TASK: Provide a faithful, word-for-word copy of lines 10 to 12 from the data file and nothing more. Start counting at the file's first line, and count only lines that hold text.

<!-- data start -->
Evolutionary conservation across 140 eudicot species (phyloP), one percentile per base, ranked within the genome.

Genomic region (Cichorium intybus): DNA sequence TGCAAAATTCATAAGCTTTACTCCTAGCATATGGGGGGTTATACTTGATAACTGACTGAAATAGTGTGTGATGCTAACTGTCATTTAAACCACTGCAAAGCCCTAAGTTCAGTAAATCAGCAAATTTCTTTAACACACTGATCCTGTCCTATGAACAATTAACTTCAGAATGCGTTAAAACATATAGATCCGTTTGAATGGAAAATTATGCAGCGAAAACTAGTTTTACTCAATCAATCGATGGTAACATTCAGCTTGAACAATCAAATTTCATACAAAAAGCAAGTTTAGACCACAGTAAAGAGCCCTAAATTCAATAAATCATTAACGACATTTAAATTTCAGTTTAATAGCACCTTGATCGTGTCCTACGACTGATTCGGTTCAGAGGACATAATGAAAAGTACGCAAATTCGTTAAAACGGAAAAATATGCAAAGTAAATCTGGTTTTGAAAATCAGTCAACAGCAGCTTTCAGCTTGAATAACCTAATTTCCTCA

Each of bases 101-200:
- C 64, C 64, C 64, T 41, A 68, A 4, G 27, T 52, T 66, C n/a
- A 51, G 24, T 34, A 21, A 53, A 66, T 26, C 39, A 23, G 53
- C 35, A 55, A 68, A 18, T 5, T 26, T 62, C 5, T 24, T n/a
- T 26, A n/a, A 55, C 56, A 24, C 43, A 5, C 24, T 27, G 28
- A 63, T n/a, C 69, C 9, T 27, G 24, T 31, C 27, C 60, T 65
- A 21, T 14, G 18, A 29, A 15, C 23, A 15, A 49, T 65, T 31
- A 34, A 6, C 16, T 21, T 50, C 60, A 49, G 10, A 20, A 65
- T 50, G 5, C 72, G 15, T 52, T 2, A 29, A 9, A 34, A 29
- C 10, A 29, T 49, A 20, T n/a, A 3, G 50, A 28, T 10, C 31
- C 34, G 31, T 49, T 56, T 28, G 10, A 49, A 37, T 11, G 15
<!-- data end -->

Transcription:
- A 34, A 6, C 16, T 21, T 50, C 60, A 49, G 10, A 20, A 65
- T 50, G 5, C 72, G 15, T 52, T 2, A 29, A 9, A 34, A 29
- C 10, A 29, T 49, A 20, T n/a, A 3, G 50, A 28, T 10, C 31